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Dressage is a competitive equestrian sport, defined by the International Equestrian Federation as “the highest expression of horse training”, where “horse and rider are expected to perform from memory a series of predetermined movements.”
Tyra teaches students from Training Level through FEI, based on the Classical Training Scale, tailored to the abilities of each individual.
The FEI requires all those involved in international equestrian sport to adhere to the FEI Code of Conduct and to acknowledge and accept that at all times the welfare of the Horse must be paramount. Welfare of the horse must never be subordinated to competitive or commercial influences.
Think of your horse!
Stabling and feeding must be compatible with the best Horse management practices. Clean and good quality hay, feed and water must always be available.
No Abuse or Fear
Horses must only undergo training that matches their physical capabilities and level of maturity for their respective disciplines. They must not be subjected to methods which are abusive or cause fear.
Foot care and shoeing must be of a high standard. Tack must be designed and fitted to avoid the risk of pain or injury.
Use Competant Handlers
During transportation, Horses must be fully protected against injuries and other health risks. Vehicles must be safe, well ventilated, maintained to a high standard, disinfected regularly and driven by competent personnel. Competent handlers must always be available to manage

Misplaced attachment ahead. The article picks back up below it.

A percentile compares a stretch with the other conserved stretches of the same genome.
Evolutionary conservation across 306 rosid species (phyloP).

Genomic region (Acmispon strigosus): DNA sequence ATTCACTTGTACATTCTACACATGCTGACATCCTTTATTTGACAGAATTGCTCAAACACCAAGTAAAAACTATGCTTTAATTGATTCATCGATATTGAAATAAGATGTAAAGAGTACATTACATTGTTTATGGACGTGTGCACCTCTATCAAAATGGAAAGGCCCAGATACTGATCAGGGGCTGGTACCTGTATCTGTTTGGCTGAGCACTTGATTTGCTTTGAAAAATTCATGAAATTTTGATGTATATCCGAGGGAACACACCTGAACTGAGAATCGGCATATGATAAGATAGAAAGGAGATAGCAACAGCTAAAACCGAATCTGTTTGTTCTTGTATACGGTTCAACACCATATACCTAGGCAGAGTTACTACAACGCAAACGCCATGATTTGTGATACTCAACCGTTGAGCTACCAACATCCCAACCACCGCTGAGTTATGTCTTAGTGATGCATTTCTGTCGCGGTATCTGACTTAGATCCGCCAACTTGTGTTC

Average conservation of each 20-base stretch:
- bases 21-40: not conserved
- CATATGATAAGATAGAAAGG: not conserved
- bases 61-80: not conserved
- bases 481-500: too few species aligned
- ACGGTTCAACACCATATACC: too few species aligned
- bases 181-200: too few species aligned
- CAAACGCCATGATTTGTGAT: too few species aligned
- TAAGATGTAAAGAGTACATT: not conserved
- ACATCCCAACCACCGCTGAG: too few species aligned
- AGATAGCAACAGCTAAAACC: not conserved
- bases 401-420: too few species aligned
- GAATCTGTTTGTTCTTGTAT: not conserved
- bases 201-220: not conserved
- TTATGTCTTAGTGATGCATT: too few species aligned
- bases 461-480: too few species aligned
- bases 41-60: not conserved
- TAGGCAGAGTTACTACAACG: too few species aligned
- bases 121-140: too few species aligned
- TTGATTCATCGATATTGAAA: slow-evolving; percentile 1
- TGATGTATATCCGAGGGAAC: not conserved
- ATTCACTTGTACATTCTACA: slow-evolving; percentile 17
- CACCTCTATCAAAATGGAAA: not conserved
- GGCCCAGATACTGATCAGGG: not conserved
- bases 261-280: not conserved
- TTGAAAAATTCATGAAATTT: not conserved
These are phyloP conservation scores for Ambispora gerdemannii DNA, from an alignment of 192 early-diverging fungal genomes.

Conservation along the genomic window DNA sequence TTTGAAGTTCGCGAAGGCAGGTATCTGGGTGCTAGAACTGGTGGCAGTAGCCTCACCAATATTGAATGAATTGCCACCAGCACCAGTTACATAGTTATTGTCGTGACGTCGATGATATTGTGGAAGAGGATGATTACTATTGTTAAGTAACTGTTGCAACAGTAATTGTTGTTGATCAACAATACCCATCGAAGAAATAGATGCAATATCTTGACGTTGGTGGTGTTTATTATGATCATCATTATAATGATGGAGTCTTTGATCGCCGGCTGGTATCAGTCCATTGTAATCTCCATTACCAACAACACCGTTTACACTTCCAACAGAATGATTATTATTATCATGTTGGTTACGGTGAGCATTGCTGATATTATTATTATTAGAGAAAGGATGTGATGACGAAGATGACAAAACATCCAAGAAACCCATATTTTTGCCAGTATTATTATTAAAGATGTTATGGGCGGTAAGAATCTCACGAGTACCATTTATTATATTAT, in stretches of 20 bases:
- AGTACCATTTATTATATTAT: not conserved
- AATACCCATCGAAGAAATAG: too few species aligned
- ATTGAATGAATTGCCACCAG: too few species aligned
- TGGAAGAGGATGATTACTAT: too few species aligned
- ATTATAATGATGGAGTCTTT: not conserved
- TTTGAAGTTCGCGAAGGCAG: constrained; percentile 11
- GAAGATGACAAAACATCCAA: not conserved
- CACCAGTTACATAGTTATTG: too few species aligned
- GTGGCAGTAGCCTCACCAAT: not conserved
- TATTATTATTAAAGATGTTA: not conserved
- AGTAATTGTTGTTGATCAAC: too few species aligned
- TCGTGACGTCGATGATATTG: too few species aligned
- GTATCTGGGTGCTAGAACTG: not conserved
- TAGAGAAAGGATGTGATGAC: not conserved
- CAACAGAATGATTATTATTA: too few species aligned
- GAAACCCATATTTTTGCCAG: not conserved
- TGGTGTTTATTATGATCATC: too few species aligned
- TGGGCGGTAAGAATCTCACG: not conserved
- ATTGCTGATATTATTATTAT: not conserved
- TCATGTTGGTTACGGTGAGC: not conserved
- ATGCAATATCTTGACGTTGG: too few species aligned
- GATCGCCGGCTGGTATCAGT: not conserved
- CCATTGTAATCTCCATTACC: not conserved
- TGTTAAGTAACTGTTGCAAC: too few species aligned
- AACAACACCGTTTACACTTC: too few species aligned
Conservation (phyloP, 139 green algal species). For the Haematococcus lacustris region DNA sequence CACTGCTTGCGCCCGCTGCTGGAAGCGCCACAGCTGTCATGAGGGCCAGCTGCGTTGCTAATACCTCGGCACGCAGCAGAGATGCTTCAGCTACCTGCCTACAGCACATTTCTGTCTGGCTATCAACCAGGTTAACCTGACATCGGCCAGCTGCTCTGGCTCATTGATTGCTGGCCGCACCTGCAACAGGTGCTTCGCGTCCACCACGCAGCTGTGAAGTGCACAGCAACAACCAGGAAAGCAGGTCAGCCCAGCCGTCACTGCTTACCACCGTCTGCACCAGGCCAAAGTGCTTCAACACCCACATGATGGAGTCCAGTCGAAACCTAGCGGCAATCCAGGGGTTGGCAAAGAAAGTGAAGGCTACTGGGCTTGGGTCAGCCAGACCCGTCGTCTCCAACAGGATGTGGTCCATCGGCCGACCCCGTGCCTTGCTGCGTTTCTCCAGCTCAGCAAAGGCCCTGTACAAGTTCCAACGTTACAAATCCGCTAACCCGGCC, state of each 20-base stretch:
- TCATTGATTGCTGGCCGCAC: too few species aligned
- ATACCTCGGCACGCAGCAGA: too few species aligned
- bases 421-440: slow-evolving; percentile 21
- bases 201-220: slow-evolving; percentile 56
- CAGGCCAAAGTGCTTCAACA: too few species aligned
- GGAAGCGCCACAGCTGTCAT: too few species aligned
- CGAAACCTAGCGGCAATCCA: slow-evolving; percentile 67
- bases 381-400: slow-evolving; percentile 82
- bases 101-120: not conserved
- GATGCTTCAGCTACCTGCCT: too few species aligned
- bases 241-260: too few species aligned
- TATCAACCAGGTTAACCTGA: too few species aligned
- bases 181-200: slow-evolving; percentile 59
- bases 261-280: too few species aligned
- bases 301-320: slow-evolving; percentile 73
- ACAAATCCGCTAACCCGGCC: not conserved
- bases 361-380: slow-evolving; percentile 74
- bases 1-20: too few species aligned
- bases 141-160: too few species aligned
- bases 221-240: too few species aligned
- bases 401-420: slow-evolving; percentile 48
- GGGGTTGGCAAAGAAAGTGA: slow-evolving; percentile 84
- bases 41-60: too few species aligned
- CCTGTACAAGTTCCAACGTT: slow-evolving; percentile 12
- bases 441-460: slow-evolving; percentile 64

Regular Rest Periods
All journeys must be planned carefully, and Horses allowed regular rest periods with access to food and water in line with current FEI guidelines.
Participation in Competition must be restricted to fit Horses and Athletes of proven competence. Horses must be allowed suitable rest period between training and competitions; additional rest periods should be allowed following traveling.
Deemed Fit to Compete
No Horse deemed unfit to compete may compete or continue to compete, veterinary advice must be sought whenever there is any doubt.
Serious Welfare Issue
Any action or intent of doping and illicit use of medication constitute a serious welfare issue and will not be tolerated. After any veterinary treatment, sufficient time must be allowed for full recovery before competition.
Any surgical procedures that threaten a competing Horse’s welfare or the safety of other Horses and/or Athletes must not be allowed.
Horse Welfare First
Mares must not compete after their fourth month of pregnancy or with foal at foot.